Flash forward some 7 years, and the landscape of sportswriting and journalism as experienced a paradigm shift. The internet has aided the way we view news and opinion by providing it to us a la carte. What we want to read, we’ll read. At some point this summer, I rediscovered my love for sports and the reporting thereof. I came back to sportswriting on my own terms, and freely expressing my unique insight and exercising my admittedly bizzare sense of humor.
I started a blog that has received rave reviews (link at the bottom of the page), and have had some of my most illustrious musings referenced within the Buffalo News and Deadspin.com. This has only continued to fuel my desire to bring flavor, eccentricity, and bombastic eloquence to the sportswriting landscape.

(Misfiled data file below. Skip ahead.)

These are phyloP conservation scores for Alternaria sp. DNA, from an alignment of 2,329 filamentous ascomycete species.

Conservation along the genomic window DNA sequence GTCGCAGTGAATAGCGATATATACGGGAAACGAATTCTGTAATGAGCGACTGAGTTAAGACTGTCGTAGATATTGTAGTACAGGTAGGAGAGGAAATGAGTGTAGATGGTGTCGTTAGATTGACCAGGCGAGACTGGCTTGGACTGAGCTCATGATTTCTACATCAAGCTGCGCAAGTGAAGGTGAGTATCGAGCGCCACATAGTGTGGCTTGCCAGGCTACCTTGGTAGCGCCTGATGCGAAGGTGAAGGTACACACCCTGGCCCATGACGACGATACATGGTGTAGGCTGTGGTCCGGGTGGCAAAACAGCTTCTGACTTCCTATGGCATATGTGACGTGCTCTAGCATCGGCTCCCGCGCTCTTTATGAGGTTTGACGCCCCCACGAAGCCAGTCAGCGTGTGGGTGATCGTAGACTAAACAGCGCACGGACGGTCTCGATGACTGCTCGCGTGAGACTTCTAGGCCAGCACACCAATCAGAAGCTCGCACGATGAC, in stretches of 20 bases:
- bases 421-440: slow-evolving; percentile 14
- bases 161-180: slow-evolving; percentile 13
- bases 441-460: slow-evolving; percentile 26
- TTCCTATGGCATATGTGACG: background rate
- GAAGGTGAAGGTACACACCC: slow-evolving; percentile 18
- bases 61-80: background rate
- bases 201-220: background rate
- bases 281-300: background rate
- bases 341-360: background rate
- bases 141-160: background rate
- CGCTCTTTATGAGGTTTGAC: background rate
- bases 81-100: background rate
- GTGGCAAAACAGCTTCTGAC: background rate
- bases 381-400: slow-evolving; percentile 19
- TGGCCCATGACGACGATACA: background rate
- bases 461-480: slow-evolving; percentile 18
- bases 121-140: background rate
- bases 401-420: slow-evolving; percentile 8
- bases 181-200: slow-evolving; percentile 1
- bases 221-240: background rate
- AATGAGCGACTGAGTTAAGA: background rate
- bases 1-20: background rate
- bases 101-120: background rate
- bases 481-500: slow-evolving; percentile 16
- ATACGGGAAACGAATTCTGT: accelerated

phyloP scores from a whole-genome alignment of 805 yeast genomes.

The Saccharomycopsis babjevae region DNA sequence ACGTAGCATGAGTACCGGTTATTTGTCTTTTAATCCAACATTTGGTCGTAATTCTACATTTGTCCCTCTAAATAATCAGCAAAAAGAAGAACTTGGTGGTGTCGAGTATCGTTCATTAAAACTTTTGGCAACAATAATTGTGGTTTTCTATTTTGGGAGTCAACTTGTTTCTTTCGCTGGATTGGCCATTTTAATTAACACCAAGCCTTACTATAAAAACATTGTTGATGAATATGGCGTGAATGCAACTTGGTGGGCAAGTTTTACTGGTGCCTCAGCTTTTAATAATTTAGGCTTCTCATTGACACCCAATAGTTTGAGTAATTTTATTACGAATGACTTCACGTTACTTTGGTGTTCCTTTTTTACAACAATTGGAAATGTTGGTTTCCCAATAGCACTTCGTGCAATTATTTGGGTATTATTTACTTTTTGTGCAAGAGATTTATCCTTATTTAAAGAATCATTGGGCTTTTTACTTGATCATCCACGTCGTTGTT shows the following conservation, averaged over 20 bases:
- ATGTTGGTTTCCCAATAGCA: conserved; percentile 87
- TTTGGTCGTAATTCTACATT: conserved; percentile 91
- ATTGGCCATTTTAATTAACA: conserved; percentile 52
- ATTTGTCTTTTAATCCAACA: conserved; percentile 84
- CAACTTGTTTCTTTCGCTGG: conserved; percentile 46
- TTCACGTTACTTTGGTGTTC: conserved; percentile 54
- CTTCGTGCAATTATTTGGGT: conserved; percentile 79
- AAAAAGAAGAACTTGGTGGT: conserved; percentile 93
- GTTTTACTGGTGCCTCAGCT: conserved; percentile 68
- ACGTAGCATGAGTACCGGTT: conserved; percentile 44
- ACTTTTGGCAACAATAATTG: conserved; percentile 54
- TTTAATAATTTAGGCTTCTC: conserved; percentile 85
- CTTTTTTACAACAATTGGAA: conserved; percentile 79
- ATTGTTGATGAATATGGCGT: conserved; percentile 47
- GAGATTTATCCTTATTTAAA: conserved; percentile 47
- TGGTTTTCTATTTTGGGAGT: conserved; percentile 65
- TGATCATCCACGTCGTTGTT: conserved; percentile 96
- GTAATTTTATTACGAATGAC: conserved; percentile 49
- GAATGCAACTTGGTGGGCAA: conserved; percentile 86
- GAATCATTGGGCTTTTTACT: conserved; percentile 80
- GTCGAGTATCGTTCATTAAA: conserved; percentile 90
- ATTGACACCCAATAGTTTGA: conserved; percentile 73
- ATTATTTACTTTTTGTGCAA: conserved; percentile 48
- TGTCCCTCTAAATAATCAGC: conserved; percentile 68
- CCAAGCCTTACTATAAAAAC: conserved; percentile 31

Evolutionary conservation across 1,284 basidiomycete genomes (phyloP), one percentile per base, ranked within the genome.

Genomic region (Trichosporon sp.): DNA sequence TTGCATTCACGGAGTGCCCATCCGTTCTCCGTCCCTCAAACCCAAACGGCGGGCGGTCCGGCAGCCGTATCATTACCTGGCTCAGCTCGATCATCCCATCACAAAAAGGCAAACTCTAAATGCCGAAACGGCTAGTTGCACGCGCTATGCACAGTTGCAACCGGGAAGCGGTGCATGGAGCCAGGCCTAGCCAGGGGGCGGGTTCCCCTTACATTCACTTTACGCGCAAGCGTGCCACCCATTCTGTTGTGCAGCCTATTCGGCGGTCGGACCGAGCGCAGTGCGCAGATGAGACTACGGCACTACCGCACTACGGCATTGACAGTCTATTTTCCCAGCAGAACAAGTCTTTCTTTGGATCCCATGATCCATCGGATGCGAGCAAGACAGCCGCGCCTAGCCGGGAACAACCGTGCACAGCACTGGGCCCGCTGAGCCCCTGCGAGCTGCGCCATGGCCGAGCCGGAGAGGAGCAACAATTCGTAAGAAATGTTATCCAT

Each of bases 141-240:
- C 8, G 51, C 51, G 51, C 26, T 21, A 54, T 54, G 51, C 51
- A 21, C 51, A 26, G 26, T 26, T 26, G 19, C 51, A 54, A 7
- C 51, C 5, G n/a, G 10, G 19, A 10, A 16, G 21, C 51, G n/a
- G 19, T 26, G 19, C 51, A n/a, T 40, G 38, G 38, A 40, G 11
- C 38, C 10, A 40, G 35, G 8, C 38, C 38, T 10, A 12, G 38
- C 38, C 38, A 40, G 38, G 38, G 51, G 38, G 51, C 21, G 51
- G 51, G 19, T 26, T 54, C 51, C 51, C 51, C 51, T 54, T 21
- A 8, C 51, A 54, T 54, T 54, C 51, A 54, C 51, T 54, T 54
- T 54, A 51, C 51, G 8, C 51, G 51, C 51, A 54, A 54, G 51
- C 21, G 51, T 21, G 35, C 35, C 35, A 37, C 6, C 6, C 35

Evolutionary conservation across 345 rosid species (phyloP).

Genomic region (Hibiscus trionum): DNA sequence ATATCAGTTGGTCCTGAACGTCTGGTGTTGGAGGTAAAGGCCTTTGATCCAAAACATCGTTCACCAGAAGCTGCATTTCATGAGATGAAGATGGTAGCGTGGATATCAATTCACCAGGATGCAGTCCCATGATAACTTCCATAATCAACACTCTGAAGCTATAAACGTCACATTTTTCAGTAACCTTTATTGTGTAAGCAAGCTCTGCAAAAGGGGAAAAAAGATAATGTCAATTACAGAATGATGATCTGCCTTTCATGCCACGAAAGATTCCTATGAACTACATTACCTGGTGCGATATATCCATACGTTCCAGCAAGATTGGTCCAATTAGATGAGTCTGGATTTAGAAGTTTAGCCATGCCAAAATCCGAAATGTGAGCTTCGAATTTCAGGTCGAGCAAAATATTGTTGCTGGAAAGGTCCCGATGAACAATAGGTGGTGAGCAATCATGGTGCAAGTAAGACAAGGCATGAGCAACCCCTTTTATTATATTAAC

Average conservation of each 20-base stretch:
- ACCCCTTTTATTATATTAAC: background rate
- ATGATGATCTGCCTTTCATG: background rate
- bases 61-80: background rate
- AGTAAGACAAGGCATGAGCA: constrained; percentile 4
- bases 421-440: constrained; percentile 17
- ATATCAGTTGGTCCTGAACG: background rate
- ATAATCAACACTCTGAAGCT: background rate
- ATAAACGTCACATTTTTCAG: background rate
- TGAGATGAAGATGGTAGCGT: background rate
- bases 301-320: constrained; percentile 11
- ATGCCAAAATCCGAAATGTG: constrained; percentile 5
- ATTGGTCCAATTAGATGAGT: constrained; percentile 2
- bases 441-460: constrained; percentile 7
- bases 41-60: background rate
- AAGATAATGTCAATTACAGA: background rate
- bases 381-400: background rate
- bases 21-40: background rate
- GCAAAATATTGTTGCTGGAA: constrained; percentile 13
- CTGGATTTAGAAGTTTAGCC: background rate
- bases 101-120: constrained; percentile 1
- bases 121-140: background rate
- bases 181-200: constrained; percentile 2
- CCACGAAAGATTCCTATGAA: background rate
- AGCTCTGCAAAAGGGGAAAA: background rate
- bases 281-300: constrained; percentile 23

I can think of no greater opportunity and honor, than to become a part of your rapidly expanding team, and to report on the positive aspects of sports and how it relates to our American fabric as a whole. I hope I am considered for the local Buffalo market, or for wherever you see fit. Below I have attached a link to my blog. Included is my almost-daily sampler platter of sports anecdotes. I hope you find it all entertaining and educational, and I thank you for reading this elongated and overly detailed account of my sportswriting adventures.
John F. Gorman
And that did it. That got me the gig. That’s how I started writing.
I started a weekly column the following week loosely based on what you see here.